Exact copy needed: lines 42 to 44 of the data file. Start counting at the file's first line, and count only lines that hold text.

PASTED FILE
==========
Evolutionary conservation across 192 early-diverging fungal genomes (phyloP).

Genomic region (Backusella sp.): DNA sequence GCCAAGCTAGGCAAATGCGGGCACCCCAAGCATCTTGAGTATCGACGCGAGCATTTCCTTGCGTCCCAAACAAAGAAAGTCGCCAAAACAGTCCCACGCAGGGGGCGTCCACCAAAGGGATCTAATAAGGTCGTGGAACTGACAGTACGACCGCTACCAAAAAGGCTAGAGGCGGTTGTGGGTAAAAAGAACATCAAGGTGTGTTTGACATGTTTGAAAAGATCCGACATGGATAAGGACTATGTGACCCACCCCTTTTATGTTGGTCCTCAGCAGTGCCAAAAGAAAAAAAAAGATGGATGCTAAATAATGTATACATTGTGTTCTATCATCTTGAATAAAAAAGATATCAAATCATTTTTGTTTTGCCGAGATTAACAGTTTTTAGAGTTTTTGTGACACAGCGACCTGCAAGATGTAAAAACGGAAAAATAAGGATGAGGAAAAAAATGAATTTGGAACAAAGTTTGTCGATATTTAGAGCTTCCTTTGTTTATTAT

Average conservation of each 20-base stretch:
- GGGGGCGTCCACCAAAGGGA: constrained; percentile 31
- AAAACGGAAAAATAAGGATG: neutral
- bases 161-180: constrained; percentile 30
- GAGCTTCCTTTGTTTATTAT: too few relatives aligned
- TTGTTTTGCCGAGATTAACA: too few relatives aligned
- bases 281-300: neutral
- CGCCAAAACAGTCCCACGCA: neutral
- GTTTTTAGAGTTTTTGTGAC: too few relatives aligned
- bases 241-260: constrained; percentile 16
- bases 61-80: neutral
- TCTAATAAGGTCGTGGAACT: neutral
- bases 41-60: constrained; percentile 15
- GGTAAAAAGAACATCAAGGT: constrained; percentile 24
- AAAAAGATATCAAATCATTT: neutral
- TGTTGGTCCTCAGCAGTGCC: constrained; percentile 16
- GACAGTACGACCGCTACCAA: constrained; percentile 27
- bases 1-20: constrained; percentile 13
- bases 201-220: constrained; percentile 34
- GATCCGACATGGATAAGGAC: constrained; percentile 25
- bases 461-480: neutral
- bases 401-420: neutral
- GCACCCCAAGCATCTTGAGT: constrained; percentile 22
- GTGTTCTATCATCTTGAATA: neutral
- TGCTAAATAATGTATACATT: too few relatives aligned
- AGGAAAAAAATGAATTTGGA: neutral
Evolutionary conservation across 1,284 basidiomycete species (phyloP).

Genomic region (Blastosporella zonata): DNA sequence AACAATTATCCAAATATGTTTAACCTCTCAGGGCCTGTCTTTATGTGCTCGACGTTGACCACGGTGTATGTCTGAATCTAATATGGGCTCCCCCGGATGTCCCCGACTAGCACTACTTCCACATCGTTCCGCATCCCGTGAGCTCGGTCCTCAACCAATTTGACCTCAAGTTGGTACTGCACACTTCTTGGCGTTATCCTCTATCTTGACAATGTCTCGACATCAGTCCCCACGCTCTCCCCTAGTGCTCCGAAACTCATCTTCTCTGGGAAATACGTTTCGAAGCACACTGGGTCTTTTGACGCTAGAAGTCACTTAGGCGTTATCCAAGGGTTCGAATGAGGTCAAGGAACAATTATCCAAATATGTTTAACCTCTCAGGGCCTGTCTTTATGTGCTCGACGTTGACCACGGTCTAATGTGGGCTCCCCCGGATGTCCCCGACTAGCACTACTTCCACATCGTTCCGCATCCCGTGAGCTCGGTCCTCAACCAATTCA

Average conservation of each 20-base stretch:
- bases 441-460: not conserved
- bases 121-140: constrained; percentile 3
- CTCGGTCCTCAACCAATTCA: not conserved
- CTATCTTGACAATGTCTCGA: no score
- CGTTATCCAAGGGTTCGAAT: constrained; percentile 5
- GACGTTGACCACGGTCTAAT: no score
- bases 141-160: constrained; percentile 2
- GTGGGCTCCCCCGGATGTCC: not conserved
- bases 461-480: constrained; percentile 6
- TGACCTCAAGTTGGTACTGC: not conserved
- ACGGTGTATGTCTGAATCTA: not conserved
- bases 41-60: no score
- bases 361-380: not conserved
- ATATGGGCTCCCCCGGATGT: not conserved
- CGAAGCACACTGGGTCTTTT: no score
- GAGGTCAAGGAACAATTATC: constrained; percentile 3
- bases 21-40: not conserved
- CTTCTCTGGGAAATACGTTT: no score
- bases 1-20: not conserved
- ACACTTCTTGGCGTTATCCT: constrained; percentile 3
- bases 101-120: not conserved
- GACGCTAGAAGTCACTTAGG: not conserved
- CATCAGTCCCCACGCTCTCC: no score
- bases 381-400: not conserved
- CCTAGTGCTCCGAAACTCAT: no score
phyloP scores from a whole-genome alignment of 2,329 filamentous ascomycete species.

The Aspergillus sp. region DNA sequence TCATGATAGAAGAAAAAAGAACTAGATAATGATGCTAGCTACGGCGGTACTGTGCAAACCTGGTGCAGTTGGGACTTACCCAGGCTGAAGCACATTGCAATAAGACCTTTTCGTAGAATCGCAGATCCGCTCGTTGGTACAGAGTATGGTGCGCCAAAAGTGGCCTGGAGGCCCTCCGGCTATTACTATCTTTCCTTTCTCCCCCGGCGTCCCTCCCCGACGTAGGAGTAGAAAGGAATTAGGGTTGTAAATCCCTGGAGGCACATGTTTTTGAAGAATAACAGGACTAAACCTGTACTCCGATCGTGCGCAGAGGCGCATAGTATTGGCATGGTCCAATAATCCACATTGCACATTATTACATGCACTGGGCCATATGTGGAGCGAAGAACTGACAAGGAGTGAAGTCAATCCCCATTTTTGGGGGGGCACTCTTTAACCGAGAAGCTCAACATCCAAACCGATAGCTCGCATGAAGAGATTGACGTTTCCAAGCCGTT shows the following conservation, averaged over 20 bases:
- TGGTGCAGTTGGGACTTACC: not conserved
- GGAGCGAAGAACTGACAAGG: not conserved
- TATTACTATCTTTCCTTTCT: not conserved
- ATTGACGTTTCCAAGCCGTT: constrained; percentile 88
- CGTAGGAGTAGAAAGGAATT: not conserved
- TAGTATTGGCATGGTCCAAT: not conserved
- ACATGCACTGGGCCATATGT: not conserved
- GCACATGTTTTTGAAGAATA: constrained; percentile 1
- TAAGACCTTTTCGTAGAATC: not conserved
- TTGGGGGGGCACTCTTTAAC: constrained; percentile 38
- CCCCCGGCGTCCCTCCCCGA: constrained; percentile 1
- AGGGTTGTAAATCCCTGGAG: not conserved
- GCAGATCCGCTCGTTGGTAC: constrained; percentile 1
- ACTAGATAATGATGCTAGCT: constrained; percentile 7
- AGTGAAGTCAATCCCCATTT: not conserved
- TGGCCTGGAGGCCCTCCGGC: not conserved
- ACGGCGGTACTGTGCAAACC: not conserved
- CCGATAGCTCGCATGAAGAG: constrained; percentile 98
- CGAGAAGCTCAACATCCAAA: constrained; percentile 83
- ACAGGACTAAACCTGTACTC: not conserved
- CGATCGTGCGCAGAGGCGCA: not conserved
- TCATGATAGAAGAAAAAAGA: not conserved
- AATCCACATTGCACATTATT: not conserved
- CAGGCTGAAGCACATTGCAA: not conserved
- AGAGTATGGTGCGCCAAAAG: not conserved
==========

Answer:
- ACGGTGTATGTCTGAATCTA: not conserved
- bases 41-60: no score
- bases 361-380: not conserved